(4 / 5)
Miss the summer? Yeah, in the UK, blink and we missed it! No, I mean; do you yearn for the warmer and longer days, now the chill winds, rain, fog, ice and no doubt; soon-to-come snow, is with us?
Rudy Smith has the antidote, with his delightful new jazz album “Glass World”. Where the lead instrument is the steel pan – conjuring up memories of Caribbean sunshine, carnival and all things warm.
He has an incredible dexterity on the instrument, which may sound like it is simply a case of banging on an empty oil drum with some sort of stick, to the uninitiated, but it’s not easy to make the thing blend in to a quartet setting as the main instrument. Across nine tracks for circa 51 minutes. You cannot sustain notes on a steel pan drum, so in a jazz setting, you are kind of up a creek without a proverbial paddle before you even get anywhere near the thing.
Here; Rudy is joined by superb pianist Ole Matthiessen, bassist Henrik Dhyrbye and Ole Streenberg on drums, and the four create a fabulous noise. Top Danish sax man Jesper Lovdal delivers some fine saxophone on two cuts and Danish-based Swedish guitarist Bjarne Roupe pops up on one. Produced by Matthiessen, who is a Danish jazz pianist, band leader, teacher, author, music critic and producer. He has played with many “names”, including Charles Tolliver and Ted Curson. He has released four of his own albums on this label since 2007.
Drummer Streenberg has been in bands led by Dexter Gordon, Kenny Drew, Carsten Meinert, Bent Jædig, Tomas Franck, the jazz/rock group Secret Oyster, and has accompanied many visiting American jazz musicians. Bassist Henrik Dhyrbye has played with Streenberg since their teens –a unique rhythm section with 60 years’ experience. Matthiessen has played with Streenberg in various groups since they were members of the Carsten Meinert quartet in 1967.
74-year-old steelpan player and pianist Rudy Smith is acknowledged as the man who, in the mid-1960’s, transformed the steelpan into a jazz instrument and became the role model for soloists on the instrument like Othello Molineaux and Anise Hadeed. His playing draws inspiration from Milt Jackson, John Coltrane and Bach and can be heard on several releases under his own name, or with various artists, on labels: Caprice, Storyville, Soul Note, SANCH, S&P, and more.
Since 1983 he has led his own quartet playing alto pan with Matthiessen on piano (who composed six of the nine numbers on this record), Streenberg on drums and since 1996, Dhyrbye on bass.
Rudy has lived in Denmark for the last 35 years, a jazz musician who has created his own unique style and sound on steel pan. He has toured the world with his quartet, as a soloist, a steel band arranger, or as a pan tuner and pan maker – and has performed and recorded with many jazz musicians and artists from almost every corner of the musical universe.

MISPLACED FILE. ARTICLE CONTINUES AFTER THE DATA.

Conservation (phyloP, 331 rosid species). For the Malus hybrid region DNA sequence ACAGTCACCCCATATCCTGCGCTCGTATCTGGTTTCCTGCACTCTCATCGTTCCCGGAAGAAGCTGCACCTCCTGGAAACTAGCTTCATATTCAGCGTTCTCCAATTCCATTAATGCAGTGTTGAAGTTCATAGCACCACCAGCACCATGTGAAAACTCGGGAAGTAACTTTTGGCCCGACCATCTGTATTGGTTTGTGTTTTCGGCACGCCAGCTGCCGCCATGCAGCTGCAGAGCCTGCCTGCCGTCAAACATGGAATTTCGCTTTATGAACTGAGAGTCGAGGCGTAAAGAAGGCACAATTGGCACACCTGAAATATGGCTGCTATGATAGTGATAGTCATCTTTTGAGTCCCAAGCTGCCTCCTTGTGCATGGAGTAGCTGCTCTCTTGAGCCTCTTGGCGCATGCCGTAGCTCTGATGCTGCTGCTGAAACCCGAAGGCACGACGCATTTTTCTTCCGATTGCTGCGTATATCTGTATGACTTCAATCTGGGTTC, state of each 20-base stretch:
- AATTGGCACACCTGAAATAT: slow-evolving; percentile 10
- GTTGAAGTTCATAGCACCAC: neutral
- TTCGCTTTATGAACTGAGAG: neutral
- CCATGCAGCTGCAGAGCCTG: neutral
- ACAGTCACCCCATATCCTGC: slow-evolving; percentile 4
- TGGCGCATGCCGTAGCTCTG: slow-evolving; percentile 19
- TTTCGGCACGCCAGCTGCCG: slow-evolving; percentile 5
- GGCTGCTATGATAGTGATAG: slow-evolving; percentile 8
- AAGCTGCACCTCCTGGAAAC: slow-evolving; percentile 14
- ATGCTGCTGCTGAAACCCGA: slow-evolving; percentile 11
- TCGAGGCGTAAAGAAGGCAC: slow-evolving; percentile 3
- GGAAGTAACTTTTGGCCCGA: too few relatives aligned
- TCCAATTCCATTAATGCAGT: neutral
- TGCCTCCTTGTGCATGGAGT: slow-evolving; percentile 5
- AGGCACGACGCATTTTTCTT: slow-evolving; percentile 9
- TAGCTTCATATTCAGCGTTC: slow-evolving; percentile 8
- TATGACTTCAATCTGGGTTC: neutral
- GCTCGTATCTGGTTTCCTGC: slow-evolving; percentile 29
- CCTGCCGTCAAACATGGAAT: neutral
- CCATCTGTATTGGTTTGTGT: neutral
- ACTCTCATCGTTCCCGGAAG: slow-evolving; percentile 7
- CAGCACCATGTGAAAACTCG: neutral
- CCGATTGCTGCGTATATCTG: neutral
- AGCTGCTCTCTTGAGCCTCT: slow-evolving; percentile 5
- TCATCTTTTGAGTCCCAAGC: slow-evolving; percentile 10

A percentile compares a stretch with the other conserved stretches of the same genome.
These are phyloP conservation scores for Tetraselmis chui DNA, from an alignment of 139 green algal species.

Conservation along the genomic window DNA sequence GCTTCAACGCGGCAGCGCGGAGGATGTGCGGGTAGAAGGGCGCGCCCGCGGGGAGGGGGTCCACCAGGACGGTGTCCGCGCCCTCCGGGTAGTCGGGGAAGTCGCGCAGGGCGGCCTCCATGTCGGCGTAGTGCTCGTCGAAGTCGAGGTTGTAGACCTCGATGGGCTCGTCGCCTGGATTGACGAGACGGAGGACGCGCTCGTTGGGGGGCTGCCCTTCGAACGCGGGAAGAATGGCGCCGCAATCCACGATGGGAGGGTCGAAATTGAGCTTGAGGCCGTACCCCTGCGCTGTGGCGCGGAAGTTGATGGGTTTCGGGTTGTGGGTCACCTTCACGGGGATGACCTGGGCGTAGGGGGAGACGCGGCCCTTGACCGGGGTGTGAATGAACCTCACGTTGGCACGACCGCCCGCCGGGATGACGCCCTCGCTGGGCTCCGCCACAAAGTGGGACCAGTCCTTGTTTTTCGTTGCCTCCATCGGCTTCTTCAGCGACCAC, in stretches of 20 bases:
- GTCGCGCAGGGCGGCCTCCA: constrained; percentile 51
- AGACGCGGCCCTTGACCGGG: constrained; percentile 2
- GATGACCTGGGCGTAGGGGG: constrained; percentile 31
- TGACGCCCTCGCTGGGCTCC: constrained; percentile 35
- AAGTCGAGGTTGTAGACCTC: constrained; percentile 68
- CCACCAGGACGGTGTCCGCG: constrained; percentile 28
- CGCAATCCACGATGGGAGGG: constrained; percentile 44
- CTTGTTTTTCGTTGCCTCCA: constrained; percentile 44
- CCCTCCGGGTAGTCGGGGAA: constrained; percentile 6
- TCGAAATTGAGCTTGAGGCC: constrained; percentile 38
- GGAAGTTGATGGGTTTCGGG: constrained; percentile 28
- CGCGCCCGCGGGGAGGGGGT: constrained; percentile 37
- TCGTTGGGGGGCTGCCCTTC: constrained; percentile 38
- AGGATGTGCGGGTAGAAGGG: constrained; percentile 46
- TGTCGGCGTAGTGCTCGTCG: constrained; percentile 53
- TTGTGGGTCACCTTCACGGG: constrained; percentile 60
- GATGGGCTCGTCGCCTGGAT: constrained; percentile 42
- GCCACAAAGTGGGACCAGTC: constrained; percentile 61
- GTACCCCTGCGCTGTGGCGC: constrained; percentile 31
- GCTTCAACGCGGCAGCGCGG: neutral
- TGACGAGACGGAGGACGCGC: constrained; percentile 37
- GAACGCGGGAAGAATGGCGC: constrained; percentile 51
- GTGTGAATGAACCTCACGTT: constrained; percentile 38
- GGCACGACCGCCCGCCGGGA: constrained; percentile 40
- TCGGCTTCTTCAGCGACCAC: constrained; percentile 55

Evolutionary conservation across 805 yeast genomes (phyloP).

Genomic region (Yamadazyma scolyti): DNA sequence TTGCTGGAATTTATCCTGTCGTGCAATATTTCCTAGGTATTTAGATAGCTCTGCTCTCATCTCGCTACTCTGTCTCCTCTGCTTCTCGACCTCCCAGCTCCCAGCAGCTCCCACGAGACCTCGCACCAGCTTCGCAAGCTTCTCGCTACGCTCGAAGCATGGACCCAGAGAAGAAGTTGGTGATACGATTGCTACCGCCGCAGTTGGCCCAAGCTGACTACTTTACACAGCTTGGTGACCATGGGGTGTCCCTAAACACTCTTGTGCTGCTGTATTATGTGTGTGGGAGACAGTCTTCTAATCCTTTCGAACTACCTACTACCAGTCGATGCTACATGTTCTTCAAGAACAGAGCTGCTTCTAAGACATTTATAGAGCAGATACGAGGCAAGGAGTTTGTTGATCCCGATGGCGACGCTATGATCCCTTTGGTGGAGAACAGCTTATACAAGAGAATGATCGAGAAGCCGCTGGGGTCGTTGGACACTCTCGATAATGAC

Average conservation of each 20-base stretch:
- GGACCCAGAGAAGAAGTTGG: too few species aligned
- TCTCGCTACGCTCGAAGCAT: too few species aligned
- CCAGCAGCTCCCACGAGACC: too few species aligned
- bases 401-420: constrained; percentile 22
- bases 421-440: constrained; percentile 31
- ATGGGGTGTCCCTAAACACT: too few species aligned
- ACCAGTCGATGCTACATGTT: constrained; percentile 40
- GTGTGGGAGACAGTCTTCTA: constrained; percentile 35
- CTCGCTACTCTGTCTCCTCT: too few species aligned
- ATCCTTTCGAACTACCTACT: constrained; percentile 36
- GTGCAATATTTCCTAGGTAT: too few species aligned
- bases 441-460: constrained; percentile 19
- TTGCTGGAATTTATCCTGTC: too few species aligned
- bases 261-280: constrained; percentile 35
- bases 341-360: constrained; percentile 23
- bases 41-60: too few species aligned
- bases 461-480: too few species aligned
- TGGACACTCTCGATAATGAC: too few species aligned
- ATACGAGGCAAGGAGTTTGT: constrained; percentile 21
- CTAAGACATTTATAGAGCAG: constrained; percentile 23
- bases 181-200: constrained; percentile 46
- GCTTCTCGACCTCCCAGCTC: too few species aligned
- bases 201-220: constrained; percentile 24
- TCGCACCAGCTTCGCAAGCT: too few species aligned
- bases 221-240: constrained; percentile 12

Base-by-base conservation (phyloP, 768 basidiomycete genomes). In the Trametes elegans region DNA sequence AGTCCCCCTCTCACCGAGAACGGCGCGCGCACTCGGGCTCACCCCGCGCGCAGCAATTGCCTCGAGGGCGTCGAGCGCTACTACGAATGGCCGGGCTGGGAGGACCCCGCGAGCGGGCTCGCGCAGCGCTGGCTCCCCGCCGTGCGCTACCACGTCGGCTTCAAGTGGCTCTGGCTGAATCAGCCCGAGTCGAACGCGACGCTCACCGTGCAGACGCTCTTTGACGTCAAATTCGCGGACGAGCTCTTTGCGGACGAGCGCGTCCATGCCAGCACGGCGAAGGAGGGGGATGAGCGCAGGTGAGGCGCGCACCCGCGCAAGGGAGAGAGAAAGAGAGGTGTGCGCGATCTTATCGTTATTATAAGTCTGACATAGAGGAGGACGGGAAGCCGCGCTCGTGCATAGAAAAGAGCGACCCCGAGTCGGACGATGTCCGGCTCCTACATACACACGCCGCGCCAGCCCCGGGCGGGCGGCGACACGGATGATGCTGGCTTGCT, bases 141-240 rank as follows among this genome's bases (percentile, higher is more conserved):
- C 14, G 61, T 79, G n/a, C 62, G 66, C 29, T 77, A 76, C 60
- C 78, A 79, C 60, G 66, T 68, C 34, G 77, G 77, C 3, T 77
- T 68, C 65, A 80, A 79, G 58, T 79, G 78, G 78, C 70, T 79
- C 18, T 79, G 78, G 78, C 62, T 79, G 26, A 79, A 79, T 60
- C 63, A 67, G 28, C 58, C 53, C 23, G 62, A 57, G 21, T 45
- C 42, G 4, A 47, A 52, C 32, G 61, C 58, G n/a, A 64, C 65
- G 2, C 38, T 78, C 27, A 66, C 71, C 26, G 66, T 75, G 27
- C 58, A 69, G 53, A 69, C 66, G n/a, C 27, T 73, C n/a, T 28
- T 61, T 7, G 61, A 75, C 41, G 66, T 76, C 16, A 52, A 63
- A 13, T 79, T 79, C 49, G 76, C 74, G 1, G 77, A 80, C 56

In 2006 and 2008 he performed at New York’s famed Lincoln Center with many of the greatest acts in calypso and steel band music. In a career spanning six decades, he has built a reputation exploring and bridging the world of jazz with his native instrument.
So there’s much experience here individually, but collectively, there’s palpable chemistry and the record just oozes spirit and feeling. You can hear the mutual respect seeping into these performances too, between the four musicians.
The pan family was invented in Trinidad during the Second World War – originally made from oil barrels. Despite its short history, steel pan has ancient roots in West African music: the ballophon, the kora and the sanza. Relatives in European music are the vibraphone, the marimba and the xylophone. From 1944 to the early 1960’s, steelpans underwent a process involving various tunings, experiments with materials, and new types of pans ranging from soprano to bass. In Trinidad, pans have been closely associated with the carnival season.
Alongside the six Matthiessen compositions: “Stand By”, “One For Bent”, “Spanish Sparrow”, “Coming Home”, the title track and “the closing cut, “Waiting For The New One”, Rudy pens “Blues For Rasta Prasta” and there’s two covers: Johnny Green’s standard: “Body And Soul”, which gets over eight minutes devoted to it here, and the Calypso star Lord Kitchener’s tune “Old Lady Walk A Mile And A Half”.
Rudy’s mastery of his instrument makes it sound easy; as said before, it is not. He is most definitely first and foremost a jazz musician and artist. This is not a gimmick. His approach is not far off of a vibes player, in a jazz setting. We have here a formidable line-up with a leader who perhaps deserves far more mainstream recognition in the jazz world, and perhaps he has earned the label “legendary”. He can swing like a real mutha, too!
By Simon Redley
(2 / 5) ‘OK Zone’
(3 / 5) ‘Decent Zone’
(4 / 5) ‘Super Zone’
(5 / 5) ‘Awesome Zone’